The problem is everybody is investing in land these days. Earlier, people used to put black money in gold, now they are putting it in land. Even foreign banks are acting as property agents and people can buy land in India without even visiting the country. Land mafia is very strong. So, when we talk about getting land for the landless, we are actually swimming against the tide.

The government avoids basic structural changes like land reforms by giving out doles through welfare schemes. It does not cost anything to distribute public funds among poor but if land is redistributed, both politicians and industrialists will be affected.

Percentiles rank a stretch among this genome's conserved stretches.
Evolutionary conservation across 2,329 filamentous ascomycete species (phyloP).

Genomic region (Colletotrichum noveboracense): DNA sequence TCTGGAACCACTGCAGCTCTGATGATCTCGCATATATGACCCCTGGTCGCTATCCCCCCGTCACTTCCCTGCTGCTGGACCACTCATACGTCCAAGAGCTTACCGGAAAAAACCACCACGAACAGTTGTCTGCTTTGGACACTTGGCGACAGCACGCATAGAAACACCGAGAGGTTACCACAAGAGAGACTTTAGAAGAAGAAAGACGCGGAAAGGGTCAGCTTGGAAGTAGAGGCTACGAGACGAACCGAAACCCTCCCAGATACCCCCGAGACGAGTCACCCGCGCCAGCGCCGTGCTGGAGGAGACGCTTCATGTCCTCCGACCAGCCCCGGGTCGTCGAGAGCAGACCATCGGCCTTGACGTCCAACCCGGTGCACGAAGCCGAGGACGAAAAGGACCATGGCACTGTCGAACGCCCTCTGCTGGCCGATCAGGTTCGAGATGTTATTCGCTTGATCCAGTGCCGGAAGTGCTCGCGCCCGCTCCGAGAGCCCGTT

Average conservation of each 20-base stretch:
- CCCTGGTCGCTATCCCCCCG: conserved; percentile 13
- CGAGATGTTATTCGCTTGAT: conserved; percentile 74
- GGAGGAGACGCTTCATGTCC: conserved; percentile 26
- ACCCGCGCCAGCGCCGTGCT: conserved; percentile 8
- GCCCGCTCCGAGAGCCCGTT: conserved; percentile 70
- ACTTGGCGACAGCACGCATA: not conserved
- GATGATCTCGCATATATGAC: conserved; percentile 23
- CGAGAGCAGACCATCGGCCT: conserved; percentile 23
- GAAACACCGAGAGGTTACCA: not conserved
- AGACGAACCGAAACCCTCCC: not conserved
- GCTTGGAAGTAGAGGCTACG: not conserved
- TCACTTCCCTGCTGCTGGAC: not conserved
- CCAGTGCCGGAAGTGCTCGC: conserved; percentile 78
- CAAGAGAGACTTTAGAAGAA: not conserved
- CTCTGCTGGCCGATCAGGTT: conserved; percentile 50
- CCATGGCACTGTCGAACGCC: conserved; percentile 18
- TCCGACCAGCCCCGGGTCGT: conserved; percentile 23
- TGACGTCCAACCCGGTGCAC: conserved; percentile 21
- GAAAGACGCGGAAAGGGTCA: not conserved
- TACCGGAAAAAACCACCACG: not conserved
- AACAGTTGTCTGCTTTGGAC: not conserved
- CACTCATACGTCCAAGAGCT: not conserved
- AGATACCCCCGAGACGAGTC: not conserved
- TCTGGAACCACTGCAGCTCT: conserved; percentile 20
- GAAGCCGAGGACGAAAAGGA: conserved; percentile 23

The biggest corruption is in land since not only the rich and powerful are occupying it illegally, they are also parking most of the black money here. Just saying that we need to root out corruption won’t help unless we check those with huge landholdings. 

The government avoids basic structural changes like land reforms by giving out doles through welfare schemes. It does not cost anything to distribute public funds among poor but if land is redistributed, both politicians and industrialists will be affected. 

Q. Do you see land reforms as the ultimate solution to problems faced by the poor considering that non-farm employment is on the rise and focus is on industrial economy?